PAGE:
DP: Arlen was definitely my mentor. We became really good friends. When I told him I wanted to open up a store, he said OK. I was like the East Coast Lowrider digger guy you know? That was the hottest thing going on the West Coast and I kind of brought it so to speak to the East Coast and so Arlen fronted me a whole bunch of stuff to get my store going and it was really cool deal you know I mean I had all the cool stuff that nobody else had out here on the east coast.
CS: I think it’s the one of my favorite parts of the motorcycle industry, because it’s still that way, where you talk about someone bringing you in, meeting people on a personal level, away from the show and the business. It’s still like that you know, you get a lot further just being a guy in the scene.
DP: Absolutely, I mean people ask me “aren’t you taking a booth?” I don’t take a booth anymore, you know I used to years ago but I can accomplish more and meet more people just being out on the street. You can do it on a lot more of a personal level.
CS: What was the motorcycle you had in the van for the Detroit show?
DP: It was a ‘65 sportster in a rigid frame that I modified. It was a really cool bike, it had a 15-inch American mag on the back. It had a disc brake on the back and a Honda front end with dual discs on the front, a 77-inch motor, I mean it was a really cool bike. You know, I won best paint at Detroit that year.
CS: Did you really?
DP: Yeah yeah, in fact it was a show in 1974, in Boston, the big Boston show. They had never really had a show in Boston and this promoter came in from Arizona and I mean he really hyped it up. It was in all the newspapers and everything. The Best Bike was going to win a brand-new Harley so everybody was psyched, the whole motorcycle c o m m u n i t y was pretty psyched about it. I remember I worked on my bike for like two weeks straight just detailing everything. We put it in the show and it was huge! I mean, there was lines out the door waiting to get in. Friday night was a big night, Saturday started like gangbusters but by Saturday night word got around that the promoter was giving best bike a gold watch and not a new Harley. So Saturday night at like 7 o’clock we all got together put blankets over our bikes in the show and within an hour, probably less than an hour, the promoter came up and said “OK, ok, I’ll give away the new Sportster. So I won the show… yeah I won a brandnew 1974 sportster so that was pretty cool and my best buddy won the gold watch.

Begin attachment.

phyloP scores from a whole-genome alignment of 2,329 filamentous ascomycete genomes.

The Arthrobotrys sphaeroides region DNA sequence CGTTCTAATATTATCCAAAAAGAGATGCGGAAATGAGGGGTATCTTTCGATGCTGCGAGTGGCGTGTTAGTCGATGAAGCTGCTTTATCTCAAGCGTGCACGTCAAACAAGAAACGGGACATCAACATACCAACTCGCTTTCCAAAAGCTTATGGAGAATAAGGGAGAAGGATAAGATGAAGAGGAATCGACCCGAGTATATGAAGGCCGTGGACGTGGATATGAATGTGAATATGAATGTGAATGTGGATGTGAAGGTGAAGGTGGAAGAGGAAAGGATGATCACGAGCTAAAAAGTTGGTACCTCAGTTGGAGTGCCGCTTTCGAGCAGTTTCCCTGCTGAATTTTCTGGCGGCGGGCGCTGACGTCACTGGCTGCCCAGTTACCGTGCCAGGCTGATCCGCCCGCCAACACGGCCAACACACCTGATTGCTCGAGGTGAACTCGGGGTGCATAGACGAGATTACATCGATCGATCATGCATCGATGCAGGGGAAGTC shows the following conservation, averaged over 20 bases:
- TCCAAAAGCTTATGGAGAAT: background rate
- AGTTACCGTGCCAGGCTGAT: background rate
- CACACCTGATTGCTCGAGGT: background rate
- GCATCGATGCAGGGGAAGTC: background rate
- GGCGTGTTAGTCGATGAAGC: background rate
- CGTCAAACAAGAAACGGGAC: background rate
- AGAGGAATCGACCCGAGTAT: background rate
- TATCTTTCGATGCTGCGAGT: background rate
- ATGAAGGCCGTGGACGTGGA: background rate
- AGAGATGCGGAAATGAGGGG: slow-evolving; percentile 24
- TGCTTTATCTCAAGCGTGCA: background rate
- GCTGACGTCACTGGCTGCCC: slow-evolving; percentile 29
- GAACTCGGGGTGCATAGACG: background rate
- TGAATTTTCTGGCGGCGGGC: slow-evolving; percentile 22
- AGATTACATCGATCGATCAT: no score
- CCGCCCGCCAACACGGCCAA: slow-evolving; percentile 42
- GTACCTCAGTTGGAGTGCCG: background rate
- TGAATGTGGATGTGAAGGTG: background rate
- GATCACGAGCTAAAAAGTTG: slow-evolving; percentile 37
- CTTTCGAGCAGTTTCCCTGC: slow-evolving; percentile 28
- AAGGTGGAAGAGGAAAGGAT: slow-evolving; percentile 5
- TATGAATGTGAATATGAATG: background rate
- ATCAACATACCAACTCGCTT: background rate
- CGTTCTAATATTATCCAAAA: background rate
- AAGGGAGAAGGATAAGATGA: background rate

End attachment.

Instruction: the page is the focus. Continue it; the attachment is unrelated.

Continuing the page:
CS: So that first Detroit show was the same time you met Donnie, tell me about Donnie then.
DP: Well, my wife used to do leather, she made belts and vests and all that stuff. So we brought a bunch of stuff to the Detroit show just to sell in our booth, we didn’t really have a booth per se but you know, a table. She had this Harley buckle, you probably seen it, it’s a number one with wings, it’s all made out of brass and it’s like brass rod all welded together, it was really cool, a guy named the “Mad Torchman” made them. Anyway, Donnie Smith came over and he was looking at the leather and the belts and the buckles and everything, he ended up buying that buckle and he still has it to this day. We talked a little bit and you know shook hands and all. You know, Smith Bros & Fetrow, they were big ya’ know. That was kind of the extent of it and then when we all met again, let’s see that show was in February and then Arlen came to Laconia in June. We all went to the Oakland Roadster show in January. A whole bunch of us flew out to Arlen’s house, me, Donny and Berry Coonie and a guy named Francis Diaz from Hawaii and Arlen had his whole crew… all the guys that he hung with. We did that for many years. That was when I was first introduced to drinking tequila, I never drank tequila before…
CS: So those were the wild times?
DP: Oh yeah!
CS: So how long was it until you got married, started a family began trying to figure out the dynamics of the motorcycle business and family life?
DP: I was with my wife for 39 years. We went together for 9 years before we got married and you know she was cool with everything. I’ve never worked a 40-hour week in my life. To make it in this industry there’s no secret, it’s just a lot of hard work and you got to live the life you know… it’s all about living the life. You’ve gotta love motorcycles 24/7pretty much.